Mary Latham, landlord and contributor to the lettingaproperty.com blog, explores a hot topic not unfamiliar to most landlords and tenants – ‘right of access!’
The reason that the legal process for taking our properties back from tenant is called Possession is because once we have given the keys to the property to the tenant that tenant legally Possesses the property.
We continue to own the property but it is now in the possession of the tenant. At the point at which we hand over the keys we have no natural legal right of access and this is something that gets many landlords into trouble. There is legislation that entitles us to access the property in an emergency or to carry out repairs or statutory obligations like Gas Safety Inspections but the legislation that protects a tenants right to “quiet enjoyment” is likely to override our rights of entry if the tenant does not give us permission to enter and we cannot prove without doubt that we had no alternative but to enter the property.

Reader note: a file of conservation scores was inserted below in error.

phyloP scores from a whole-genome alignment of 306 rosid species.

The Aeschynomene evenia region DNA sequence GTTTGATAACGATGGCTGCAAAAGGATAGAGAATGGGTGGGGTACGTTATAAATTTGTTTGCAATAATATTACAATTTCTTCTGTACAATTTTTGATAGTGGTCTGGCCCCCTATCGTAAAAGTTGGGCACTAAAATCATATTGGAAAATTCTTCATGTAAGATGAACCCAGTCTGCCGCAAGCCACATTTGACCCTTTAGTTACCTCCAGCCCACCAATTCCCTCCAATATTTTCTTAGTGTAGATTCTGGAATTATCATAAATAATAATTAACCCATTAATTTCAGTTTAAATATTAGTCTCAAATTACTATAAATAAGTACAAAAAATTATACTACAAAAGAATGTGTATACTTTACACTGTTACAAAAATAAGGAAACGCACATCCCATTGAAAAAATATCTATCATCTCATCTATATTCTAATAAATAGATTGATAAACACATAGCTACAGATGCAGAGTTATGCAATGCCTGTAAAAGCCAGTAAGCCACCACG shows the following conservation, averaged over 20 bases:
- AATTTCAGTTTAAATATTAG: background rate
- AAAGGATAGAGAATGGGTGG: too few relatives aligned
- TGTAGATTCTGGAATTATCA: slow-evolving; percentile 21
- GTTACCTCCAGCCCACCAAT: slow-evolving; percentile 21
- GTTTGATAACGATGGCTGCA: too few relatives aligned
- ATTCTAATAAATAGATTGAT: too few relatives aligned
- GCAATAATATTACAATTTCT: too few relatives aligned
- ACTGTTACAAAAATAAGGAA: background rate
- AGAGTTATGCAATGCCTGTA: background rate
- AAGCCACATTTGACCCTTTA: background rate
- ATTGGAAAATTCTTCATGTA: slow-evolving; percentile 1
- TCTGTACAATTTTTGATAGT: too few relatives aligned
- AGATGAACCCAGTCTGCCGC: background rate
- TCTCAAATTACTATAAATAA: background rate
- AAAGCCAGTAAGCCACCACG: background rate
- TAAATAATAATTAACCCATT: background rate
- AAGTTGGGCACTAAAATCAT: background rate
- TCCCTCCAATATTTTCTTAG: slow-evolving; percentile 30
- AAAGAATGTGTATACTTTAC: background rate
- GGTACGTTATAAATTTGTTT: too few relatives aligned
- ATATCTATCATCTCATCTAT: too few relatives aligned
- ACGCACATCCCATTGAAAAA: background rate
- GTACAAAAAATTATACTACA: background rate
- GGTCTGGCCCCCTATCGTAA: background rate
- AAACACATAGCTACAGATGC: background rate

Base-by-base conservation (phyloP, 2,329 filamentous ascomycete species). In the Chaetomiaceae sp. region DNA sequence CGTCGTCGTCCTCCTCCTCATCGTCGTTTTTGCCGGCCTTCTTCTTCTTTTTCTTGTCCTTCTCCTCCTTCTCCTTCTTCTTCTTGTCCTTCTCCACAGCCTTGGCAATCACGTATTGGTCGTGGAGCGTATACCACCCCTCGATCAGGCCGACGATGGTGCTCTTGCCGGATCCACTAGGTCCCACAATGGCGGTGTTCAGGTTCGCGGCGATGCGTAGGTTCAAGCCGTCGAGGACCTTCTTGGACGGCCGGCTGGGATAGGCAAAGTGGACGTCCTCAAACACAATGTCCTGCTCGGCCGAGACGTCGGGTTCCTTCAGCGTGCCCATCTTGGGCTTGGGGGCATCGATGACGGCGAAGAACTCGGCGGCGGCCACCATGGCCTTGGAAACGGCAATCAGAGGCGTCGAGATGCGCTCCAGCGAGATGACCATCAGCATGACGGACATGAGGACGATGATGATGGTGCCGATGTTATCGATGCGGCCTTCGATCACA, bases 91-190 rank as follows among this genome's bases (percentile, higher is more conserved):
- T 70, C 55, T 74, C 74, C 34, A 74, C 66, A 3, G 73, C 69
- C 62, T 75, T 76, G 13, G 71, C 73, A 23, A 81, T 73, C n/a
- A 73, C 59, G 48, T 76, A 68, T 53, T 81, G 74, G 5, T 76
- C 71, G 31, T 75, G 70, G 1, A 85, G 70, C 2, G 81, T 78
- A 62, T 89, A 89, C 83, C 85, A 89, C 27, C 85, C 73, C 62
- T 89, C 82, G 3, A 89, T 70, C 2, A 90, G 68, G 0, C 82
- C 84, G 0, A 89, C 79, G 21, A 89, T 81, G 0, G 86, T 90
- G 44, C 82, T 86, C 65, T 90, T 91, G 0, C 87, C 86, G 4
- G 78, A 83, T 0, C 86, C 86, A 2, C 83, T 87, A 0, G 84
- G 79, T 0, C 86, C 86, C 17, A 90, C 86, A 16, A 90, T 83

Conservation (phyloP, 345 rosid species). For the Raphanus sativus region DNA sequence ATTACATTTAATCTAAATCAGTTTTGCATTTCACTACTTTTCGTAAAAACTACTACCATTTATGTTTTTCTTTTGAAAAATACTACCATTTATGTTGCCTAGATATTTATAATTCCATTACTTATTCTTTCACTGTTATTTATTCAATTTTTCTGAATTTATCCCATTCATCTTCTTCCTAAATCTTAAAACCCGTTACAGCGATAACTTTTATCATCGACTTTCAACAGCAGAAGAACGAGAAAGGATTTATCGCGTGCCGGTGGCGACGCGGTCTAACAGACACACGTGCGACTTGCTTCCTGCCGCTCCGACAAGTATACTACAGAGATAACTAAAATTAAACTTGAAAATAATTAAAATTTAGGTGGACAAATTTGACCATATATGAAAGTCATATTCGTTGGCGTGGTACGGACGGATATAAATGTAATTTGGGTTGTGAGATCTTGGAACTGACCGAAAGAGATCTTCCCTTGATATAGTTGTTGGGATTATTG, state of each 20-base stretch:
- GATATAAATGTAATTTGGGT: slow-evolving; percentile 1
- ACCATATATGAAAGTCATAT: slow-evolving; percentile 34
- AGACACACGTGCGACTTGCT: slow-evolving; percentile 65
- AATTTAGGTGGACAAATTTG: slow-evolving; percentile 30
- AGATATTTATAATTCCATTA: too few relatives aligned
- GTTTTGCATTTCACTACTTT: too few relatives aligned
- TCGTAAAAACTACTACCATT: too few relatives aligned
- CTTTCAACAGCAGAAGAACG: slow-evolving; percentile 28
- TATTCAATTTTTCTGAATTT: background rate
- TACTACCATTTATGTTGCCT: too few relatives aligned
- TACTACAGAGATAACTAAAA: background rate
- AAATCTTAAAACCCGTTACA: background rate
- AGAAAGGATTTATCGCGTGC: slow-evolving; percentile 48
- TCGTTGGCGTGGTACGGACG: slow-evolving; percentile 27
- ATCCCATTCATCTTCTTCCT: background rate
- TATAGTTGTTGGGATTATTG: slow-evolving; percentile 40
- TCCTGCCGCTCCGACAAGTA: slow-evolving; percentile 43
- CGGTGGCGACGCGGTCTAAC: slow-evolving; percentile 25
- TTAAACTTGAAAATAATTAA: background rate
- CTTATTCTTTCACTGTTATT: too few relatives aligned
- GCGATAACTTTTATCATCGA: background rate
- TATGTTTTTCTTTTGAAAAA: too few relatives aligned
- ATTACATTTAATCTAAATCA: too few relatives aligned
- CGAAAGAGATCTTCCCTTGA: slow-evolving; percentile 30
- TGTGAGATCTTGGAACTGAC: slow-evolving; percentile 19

One of the questions that I am asked most often is “has my tenant got the right to change the locks and not give me a key?”
The simple answer is “yes”, a tenant has the right to protect his privacy. If a tenant believes, because of past experience or because of the many stories told about landlords walking into a tenanted property without warning, that the landlord will not respect his legal right to “quiet enjoyment” changing the locks will prevent the landlord from entering without his permission.
To read the full article, go to: http://www.lettingaproperty.com/property-blog/2013/01/how-does-a-landlord-gain-access-to-a-tenanted-property-rights-of-access/